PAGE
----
Show simple item record

dc.contributor.advisorBarry, Arlene L.
dc.contributor.authorSegebrecht, Lynn Elaine
dc.date.accessioned2011-01-03T03:56:17Z
dc.date.available2011-01-03T03:56:17Z
dc.date.issued2010-07-27
dc.date.submitted2010
dc.identifier.otherhttp://dissertations.umi.com/ku:11058
dc.identifier.urihttp://hdl.handle.net/1808/7000
dc.description.abstractABSTRACT The purpose of this emic collective case study was to investigate the transitions of three effective teachers of literacy from pre-service to in-service teaching. As their university supervisor, I selected these students out of a group of pre-service teachers assigned to me for supervision during their eight-week student teaching requirement, based upon a number of criteria. Among the criteria was their demonstrated skill at teaching literacy to their students according to best practice in their assigned classrooms. This was demonstrated during my formal observations of them, required by the School of Education at State University (a pseudonym) for satisfactory completion of their student teaching. In addition, the three case study participants were also assigned to me for supervision the following semester for their 14-week internships. During this assignment, I continued to supervise and documents the practices evident in their teaching, retaining all artifacts associated with our professional meetings and conferences, as well as any extraneous communications. Upon their acceptance of my invitation to take part in the research, I began collecting all documents and artifacts, along with field notes that I acquired as their university supervisor. I held interviews with them regularly, and encouraged their open communication and dialogue regarding their experiences. I was interested in documenting the characteristics of their individual transitions from student teaching to internship, to their first-year as in-service teachers, and then to their second year as in-service teachers, as evidenced in the data obtained. Each of the participants has experienced marked successes, as well as significant challenges, in their efforts to teach literacy according to best practice to their students, despite a variety of assessment-related issues they have encountered. My research questions posed were the following: How do novice teachers handle the disparities between best practice taught in teacher preparation and the realities of the classroom as they transition from pre-service to in-service? What can universities do to assist future teachers of literacy as they transition from pre-service to in-service? Within the vast amounts of data collected from the participants over a three-year period, unique and important insights have emerged to inform these questions. The participants' demonstrated growth, development, and expertise in literacy instruction provide important information regarding the nature of novice teachers' entry into the workforce in an assessment-driven school reform climate. The research discussed in the literature review aligns with the goals for best practice in literacy instruction, and the strategies demonstrated within that practice which the participants have exemplified in their classrooms. In addition, the participants' recommendations for support mechanisms for future literacy teachers are further substantiated in data reported. This study contributes to literacy research, largely because the information is presented from the perspective of novice teachers. The participants' clearly convey the scope of the knowledge they have acquired in their coursework and field experiences, the teaching and processes that they most value, as well as their insightful recommendations for equipping novice teachers with what they need most to survive their first two years in the workforce. The participants reveal their important findings that the teaching environments and the concurrent demands placed upon them have held a number of surprises.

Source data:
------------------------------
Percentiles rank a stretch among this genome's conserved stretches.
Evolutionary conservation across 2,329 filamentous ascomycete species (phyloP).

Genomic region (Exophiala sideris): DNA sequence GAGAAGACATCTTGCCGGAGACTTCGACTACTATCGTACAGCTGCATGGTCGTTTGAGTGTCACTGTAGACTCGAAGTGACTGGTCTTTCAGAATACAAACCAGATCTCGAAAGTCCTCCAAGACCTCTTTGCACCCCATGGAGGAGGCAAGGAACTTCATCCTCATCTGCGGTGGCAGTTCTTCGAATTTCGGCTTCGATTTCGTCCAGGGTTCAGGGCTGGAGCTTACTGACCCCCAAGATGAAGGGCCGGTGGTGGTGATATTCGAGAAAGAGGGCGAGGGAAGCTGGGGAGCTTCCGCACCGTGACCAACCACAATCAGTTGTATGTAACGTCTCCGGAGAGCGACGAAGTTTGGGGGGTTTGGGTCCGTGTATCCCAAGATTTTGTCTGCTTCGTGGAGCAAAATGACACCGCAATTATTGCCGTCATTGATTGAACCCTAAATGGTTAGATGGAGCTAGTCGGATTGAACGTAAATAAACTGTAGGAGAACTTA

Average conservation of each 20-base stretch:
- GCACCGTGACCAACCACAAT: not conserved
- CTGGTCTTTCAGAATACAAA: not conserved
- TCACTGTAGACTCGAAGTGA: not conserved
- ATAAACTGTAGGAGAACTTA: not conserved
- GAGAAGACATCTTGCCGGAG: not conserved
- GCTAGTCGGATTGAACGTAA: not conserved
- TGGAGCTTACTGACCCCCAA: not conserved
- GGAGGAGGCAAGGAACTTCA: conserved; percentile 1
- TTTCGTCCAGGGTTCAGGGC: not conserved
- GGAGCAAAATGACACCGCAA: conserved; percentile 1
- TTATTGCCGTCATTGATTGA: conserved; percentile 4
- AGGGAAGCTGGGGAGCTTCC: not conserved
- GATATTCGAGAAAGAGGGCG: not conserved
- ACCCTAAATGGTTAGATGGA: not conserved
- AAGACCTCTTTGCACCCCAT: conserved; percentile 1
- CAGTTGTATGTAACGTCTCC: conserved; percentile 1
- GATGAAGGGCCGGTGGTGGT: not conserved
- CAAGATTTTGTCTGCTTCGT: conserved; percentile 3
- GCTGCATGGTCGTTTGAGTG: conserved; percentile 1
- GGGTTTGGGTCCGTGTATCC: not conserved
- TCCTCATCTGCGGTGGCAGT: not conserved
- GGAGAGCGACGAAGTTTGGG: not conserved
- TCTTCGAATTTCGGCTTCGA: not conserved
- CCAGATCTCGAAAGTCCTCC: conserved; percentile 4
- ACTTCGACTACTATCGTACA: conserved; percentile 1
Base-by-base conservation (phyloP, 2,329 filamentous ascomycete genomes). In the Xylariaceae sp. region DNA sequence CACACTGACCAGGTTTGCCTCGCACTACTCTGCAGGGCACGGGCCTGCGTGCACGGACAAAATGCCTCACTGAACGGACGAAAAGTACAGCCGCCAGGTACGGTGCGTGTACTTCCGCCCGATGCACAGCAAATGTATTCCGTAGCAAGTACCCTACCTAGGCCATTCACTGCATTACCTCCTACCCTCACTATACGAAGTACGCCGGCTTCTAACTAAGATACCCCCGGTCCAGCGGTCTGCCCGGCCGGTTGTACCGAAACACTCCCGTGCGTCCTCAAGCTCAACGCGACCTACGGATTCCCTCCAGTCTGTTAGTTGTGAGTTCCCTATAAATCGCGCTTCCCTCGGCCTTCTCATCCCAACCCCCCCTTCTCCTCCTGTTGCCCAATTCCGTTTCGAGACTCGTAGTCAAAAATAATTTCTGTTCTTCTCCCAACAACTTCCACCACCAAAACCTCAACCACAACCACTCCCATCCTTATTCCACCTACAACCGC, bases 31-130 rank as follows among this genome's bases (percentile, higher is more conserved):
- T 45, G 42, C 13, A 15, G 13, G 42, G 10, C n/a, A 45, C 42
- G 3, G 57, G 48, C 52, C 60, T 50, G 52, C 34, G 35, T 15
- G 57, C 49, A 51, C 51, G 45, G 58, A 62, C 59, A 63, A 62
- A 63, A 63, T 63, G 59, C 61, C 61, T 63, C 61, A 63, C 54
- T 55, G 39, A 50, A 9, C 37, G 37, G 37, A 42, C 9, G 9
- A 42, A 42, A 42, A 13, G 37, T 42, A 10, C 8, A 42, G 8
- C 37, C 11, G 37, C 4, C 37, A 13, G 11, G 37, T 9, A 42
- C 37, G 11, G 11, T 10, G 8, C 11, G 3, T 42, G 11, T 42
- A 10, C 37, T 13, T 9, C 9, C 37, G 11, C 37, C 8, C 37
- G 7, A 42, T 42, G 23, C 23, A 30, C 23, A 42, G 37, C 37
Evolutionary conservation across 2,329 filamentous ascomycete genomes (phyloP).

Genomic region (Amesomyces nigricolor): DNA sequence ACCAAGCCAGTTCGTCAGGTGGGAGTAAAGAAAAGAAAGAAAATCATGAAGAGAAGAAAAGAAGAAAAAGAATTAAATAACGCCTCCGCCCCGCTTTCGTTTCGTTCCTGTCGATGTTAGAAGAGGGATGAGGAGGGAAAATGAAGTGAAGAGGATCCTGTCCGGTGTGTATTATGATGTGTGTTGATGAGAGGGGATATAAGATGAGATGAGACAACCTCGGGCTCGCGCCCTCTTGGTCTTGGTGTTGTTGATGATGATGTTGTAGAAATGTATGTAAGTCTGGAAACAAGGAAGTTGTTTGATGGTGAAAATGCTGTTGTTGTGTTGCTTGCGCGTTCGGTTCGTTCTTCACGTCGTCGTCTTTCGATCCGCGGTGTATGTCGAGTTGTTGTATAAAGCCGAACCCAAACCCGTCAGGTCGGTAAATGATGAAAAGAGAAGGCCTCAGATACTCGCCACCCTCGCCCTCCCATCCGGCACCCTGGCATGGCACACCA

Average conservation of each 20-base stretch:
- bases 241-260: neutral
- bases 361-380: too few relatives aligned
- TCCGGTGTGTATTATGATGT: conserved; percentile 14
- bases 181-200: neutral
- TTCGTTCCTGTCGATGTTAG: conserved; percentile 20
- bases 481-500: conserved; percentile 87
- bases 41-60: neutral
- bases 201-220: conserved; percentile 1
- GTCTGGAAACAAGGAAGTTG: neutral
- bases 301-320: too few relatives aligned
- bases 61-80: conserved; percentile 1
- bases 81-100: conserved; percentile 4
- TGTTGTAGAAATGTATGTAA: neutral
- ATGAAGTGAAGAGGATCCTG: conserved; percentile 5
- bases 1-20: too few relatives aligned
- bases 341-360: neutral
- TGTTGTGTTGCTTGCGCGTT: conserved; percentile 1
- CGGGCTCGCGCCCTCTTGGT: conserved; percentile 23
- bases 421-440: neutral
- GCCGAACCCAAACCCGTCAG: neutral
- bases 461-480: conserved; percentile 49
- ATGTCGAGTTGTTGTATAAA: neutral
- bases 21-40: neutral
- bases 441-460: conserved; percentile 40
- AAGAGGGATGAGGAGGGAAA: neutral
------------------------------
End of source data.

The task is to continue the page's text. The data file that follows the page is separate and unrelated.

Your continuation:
dc.format.extent347 pages
dc.language.isoen
dc.publisherUniversity of Kansas
dc.rightsThis item is protected by copyright and unless otherwise specified the copyright of this thesis/dissertation is held by the author.
dc.subjectEducation
dc.subjectTeacher training
dc.subjectReading
dc.subjectEducational evaluation
dc.subjectAssessment-driven school environments
dc.subjectLiteracy instruction
dc.subjectNew teacher transition
dc.subjectNovice teachers
dc.subjectPreservice teachers
dc.subjectTeacher education in literacy
dc.titlePRE-SERVICE TO IN-SERVICE: A THREE-YEAR CASE STUDY OF PRIMARY LITERACY TEACHERS
dc.typeDissertation
dc.contributor.cmtememberJorgensen, Karen
dc.contributor.cmtememberMcKnight, Phil
dc.contributor.cmtememberRoberts, Sally
dc.contributor.cmtememberMassengill-Shaw, Donita
dc.thesis.degreeDisciplineCurriculum and Teaching
dc.thesis.degreeLevelPh.D.
kusw.oastatusna
kusw.oapolicyThis item does not meet KU Open Access policy criteria.
dc.rights.accessrightsopenAccess


Files in this item

Thumbnail

This item appears in the following Collection(s)

Show simple item record